Common Reading Experience welcomes author Oct. 24

The Common Reading Experience book selection for this year is The Other Wes Moore: One Name, Two Fates, by Wes Moore.

The Common Reading Experience Program engages the campus and community in a shared intellectual experience through year-long programming.

The author will speak on Campus Friday, Oct. 24. Details will be available soon.

2014-2015 Common Reading Experience Committee

  •     Bob Affeldt, English
  •    Masood Ahmad, Student Engagement and Success
  •    Kristy Duran, Biology
  •    Jess Gagliardi, AAA101
  •    Maddie Mansheim, student representative
  •    Kat McLaughlin, student representative
  •    Gustavo Plascencia, Art
  •    Nick Saenz, History
  •    Carol Smith, Committee Chair, Nielsen Library

Cyberbullying revisited

ASU’s Department of Counselor Education, in cooperation with the Megan Meier Foundation, will once more host a presentation by Tina Meier, who raises awareness of cyberbullying and the damage it can cause.

“Cyberbullying in Our Children’s Environment
Tuesday, October 7
5:30 p.m.
Alamosa High School auditorium

This is a free community presentation open to the public in which Meier will share her personal story and struggles of cyberbullying with students and parents. Meier’s daughter, Megan, took her own life at the age of 13, due to the actions of cyberbullies. Megan’s story will be shared along with the topics of bullying, bystanders, digital footprints, cyberbullying, and sexting. This presentation will provide up-to-date information about the dangers children face online as well as offline.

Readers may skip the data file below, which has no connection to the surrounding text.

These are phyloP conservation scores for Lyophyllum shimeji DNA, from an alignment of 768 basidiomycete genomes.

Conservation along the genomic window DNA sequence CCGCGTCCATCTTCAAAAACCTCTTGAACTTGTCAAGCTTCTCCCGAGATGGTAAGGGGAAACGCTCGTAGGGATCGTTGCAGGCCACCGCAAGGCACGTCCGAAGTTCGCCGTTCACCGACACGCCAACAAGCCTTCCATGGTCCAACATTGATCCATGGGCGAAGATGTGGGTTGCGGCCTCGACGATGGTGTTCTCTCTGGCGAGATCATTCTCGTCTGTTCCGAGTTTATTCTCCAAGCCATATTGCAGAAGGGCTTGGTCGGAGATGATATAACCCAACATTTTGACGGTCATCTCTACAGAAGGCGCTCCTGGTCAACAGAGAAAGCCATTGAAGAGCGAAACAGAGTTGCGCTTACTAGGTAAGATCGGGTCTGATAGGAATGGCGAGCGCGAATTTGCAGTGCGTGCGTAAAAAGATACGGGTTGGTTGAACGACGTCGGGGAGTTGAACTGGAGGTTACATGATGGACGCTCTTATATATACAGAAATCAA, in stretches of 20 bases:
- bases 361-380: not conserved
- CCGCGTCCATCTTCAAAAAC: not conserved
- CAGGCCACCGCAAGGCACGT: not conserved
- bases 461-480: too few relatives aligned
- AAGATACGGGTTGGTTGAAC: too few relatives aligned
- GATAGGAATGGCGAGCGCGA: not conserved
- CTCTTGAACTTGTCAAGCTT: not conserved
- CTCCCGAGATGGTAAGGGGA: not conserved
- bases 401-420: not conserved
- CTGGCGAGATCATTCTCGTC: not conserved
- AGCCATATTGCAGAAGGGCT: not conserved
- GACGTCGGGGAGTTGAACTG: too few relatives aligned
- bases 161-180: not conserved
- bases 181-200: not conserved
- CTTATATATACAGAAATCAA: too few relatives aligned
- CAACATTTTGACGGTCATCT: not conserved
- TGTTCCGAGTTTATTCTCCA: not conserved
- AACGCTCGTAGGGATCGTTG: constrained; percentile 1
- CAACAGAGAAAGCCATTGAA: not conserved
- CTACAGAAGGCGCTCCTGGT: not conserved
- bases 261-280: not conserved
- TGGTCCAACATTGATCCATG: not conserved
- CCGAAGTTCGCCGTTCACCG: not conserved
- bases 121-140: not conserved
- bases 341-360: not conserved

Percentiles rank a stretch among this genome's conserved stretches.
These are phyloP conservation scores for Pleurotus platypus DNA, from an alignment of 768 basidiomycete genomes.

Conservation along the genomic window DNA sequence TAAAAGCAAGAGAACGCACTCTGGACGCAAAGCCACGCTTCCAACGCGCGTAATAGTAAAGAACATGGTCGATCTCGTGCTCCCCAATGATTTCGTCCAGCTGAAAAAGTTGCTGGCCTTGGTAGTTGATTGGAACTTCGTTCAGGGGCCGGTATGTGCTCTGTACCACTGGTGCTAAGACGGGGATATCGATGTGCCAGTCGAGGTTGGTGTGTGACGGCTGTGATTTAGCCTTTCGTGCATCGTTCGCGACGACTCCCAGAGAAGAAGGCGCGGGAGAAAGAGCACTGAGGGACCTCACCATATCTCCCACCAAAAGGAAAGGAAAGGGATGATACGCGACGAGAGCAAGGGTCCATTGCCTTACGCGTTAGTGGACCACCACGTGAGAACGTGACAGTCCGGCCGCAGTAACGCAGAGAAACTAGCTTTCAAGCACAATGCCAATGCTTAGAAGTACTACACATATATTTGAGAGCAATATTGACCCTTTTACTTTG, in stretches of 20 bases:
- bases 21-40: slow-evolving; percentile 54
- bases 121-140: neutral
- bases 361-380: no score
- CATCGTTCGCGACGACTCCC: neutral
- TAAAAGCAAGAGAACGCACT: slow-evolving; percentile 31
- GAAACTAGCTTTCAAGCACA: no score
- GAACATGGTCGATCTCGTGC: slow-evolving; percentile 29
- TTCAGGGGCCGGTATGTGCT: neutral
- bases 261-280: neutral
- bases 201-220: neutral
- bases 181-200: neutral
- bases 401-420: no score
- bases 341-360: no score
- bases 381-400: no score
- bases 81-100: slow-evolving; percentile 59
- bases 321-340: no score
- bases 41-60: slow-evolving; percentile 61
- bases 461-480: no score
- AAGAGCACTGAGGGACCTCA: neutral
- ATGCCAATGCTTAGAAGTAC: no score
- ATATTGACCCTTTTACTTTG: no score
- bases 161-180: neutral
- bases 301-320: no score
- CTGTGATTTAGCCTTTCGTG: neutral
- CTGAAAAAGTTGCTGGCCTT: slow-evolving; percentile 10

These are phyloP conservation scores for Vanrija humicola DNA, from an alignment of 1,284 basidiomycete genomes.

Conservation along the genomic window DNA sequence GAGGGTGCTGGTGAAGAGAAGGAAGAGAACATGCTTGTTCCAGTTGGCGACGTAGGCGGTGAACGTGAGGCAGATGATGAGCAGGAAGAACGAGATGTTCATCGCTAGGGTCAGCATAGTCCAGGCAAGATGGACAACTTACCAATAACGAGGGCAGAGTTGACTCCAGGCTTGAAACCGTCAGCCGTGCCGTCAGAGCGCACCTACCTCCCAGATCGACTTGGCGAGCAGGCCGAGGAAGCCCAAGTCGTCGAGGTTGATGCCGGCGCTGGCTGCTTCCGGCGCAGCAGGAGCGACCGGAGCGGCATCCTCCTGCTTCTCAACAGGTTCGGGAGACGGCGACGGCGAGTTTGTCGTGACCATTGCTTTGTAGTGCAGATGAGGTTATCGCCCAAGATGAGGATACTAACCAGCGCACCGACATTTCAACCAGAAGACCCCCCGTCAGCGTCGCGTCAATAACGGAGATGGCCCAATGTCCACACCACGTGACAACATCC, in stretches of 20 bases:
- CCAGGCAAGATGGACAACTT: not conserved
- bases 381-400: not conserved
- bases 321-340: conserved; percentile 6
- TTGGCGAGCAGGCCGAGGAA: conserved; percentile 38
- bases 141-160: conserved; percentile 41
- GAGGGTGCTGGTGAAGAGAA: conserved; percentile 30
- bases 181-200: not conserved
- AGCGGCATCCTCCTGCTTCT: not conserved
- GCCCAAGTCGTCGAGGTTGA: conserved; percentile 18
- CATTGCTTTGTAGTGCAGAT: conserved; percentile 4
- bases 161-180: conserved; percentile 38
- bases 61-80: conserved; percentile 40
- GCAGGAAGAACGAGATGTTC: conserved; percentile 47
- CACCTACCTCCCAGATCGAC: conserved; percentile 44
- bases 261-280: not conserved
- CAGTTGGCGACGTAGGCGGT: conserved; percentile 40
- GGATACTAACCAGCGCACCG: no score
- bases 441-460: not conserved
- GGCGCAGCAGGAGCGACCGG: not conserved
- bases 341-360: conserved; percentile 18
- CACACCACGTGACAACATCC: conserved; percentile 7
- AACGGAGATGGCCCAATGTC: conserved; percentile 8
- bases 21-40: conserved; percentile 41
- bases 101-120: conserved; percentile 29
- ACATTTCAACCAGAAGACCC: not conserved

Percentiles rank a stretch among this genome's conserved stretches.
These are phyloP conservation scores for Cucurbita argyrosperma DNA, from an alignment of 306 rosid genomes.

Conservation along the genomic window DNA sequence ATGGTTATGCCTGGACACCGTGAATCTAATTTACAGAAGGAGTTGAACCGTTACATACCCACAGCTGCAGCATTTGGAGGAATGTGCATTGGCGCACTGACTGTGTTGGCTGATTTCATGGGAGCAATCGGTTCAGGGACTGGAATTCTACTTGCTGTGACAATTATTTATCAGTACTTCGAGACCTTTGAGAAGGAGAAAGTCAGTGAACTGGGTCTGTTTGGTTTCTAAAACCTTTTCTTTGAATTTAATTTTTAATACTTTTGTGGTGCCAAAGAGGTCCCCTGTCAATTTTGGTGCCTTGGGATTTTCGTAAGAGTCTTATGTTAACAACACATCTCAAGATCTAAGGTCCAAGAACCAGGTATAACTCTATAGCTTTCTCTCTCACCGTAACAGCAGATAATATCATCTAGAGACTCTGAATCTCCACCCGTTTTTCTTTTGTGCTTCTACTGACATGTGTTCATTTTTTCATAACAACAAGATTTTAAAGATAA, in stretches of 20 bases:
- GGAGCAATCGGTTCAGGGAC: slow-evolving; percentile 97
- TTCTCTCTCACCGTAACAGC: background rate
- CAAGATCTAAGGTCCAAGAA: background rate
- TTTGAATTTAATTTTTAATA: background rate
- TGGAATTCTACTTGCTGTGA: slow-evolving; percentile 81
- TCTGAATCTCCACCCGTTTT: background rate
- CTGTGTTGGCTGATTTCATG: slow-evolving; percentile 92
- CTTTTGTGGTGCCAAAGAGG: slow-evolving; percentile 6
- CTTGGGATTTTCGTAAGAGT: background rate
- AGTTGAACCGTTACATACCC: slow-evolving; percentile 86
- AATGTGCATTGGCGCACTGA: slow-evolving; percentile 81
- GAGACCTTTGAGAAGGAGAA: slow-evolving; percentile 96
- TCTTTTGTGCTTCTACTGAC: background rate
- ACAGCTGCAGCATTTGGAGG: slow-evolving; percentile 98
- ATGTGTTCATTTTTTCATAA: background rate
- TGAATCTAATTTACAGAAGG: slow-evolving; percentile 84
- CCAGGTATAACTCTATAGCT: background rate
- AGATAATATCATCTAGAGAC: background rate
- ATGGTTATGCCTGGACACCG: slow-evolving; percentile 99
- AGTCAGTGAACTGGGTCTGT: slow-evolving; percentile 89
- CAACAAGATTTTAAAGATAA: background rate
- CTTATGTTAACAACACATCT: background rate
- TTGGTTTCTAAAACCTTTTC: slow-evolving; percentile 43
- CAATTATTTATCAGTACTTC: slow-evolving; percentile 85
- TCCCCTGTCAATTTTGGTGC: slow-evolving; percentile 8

For more information contact Dr. Cheri Meder at 719-587-8368.

ASU’s ACT Academy helps prepare local students

More than 300 high school juniors from 13 regional schools participated in the ACT Academy on campus March 18. Students learned test-prep strategies and test-taking tips and tricks to tackle the high-stakes college achievement test. The ACT Academy aims to improve valley high school students’ ACT scores so that they are more likely to test into college level courses, rather than having to take developmental courses as first-year students.

ACT Academy 2014

ACT Academy 2014

Karen Lemke, director of the ASU College Readiness office, said, “This was our second year, and I think we improved on last year’s design. Last year we had 120 students, so we almost tripled capacity. The evaluation forms are very positive, and the students seemed to be very engaged and even thanked the faculty at the end of sessions. We will examine the students’ pre-test scores and compare them to their actual ACT scores to see if our work made a positive impact and to what degree.”

Her office worked with SLV BOCES (Board of Cooperative Education Services) to plan and offer the event, which drew on assistance from Admissions, Upward Bound, Enrollment Management, as well as from ASU faculty from Extended Studies, English, teacher education, math and chemistry and BOCES’ counselor corps grant participants. Guidance counselors and principals from the participating schools also participated to prepare students for the statewide ACT test date later this month.

Participating students represented the following school districts: Alamosa, Sanford, Monte Vista, Centennial, Antonito, Sargent, Sangre de Cristo, Sierra Grande, Centauri, GOAL Academy, Center, Crestone Charter, and Byron Syring Delta Center.

Title V STEM grant enhances equipment and facilities